FIG. 1 shows the shell 1 of the shell including a shell body 1B and a shell vamp 1A. As shown in FIG. 2, a liner 2 is inserted within the mold during formation of the shell body 1B to be formed in close adhesion with the inner surface of the shell body 1B.
The shell body 1B and the middle sole 4 are formed in a three dimensional curved shape to follow the contour of the foot. They are formed from a pliable synthetic resin such as soft poly vinyl chloride, urethane resin, or a mixture of these and/or other compounds.
After forming the shell body 1B from synthetic resin and sewing on the shell vamp 1A, the sole 5 is attached, or after molding the shell 1 and middle sole 4, the sole 5 is formed under the middle sole 4.
In the oblique hatched areas shown in FIG. 3, hot-melt bond 3 is applied to the foot entry opening and heel regions of the liner 2. The hot-melt bond 3 is thinly applied to the outer surface of the liner 2 shown in FIG. 3 at the foot entry opening and heel regions. A liner 2 with hot-melt bond 3 applied to both the foot entry opening and heel regions in this manner results in a shell 1 which most effectively prevents widening of the foot entry opening.
However, although not illustrated, in the shoe of the present invention it is also possible to prevent shape distortion of the shell 1 by application of hot-melt bond 3 to either the foot entry opening region or the heel region of the liner 2, but not to both regions.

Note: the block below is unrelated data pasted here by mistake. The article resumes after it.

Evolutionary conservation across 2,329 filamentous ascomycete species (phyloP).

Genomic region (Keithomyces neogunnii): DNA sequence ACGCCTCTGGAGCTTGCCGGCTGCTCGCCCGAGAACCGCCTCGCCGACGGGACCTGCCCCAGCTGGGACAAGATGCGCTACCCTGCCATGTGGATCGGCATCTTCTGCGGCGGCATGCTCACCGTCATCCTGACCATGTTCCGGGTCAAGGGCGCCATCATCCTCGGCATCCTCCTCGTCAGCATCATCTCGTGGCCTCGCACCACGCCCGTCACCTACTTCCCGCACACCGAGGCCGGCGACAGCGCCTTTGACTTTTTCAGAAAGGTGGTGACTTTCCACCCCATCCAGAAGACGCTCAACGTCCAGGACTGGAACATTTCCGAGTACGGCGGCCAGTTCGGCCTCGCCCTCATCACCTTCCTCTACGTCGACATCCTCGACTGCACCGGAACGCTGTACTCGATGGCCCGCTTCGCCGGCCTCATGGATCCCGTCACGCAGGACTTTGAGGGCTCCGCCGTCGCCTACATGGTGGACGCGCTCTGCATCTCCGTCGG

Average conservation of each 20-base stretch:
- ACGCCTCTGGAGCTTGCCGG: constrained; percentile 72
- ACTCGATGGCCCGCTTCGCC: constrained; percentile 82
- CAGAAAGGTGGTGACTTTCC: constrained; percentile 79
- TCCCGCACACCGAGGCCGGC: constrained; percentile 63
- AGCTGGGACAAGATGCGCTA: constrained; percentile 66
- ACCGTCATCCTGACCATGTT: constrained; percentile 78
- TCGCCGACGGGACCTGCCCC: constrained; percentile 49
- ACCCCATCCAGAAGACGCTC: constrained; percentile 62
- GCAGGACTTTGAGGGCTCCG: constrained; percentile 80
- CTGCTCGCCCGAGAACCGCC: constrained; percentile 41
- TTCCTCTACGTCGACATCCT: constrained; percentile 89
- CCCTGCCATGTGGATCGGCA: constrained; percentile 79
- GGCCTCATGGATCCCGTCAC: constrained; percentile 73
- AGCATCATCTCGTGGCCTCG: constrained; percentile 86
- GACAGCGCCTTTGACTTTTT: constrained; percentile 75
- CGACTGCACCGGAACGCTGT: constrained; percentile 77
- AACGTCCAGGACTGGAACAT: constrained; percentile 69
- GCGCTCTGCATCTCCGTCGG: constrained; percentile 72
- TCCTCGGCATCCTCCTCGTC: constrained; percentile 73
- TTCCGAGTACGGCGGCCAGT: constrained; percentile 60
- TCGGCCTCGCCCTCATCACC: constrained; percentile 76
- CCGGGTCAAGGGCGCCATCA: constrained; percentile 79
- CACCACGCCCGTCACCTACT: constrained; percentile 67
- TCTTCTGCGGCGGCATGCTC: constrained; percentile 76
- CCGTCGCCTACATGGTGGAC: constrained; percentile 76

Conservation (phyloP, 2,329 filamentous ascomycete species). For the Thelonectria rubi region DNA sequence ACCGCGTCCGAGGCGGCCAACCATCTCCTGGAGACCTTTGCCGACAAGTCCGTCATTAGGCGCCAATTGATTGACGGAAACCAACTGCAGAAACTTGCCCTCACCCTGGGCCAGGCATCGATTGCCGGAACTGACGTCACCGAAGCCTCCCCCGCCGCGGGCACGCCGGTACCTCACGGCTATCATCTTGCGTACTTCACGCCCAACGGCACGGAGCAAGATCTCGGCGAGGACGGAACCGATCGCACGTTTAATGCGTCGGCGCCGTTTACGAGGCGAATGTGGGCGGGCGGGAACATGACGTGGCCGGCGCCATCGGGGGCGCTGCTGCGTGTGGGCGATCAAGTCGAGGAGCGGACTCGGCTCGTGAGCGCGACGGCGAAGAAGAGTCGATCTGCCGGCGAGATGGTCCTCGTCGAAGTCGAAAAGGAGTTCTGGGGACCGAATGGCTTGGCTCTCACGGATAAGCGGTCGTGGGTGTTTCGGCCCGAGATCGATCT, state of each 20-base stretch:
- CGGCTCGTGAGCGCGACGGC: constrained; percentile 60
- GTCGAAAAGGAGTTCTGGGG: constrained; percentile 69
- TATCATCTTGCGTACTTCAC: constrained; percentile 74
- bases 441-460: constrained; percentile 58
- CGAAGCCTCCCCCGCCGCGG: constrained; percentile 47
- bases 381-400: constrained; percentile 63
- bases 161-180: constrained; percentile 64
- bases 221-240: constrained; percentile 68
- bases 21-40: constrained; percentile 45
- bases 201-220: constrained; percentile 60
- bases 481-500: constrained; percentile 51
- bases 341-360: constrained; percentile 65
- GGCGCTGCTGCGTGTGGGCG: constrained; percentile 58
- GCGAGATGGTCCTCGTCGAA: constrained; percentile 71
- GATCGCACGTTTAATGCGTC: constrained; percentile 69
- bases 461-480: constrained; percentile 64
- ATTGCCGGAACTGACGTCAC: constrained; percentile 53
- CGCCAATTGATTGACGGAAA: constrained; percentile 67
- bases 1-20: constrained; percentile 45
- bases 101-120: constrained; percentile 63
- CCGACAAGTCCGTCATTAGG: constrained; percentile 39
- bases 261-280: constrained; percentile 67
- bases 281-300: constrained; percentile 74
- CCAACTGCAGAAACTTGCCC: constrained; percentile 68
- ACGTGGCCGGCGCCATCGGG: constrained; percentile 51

Further, the hot-melt bond 3 applied to the outer surface of the liner 2 does not come in direct contact with the foot, but rather, the ventilating liner 2 intervenes allowing the shoe to be worn in comfort.
Although not illustrated, it is also possible to apply the hot-melt bond 3 in lines along the outer surface of the liner 2. These lines of hot-melt bond 3 then act as reinforcement ribs to maintain the shape of the shell 1.
The optimum amount of hot-melt bond 3 applied is determined by considering the stiffness of the hot-melt bond 3 after hardening, the amount of support required by the shell 1, and the amount of shell 1 flexibility necessary. Normally the thickness of hot-melt bond 3 application is adjusted between 0.1 to 1 mm.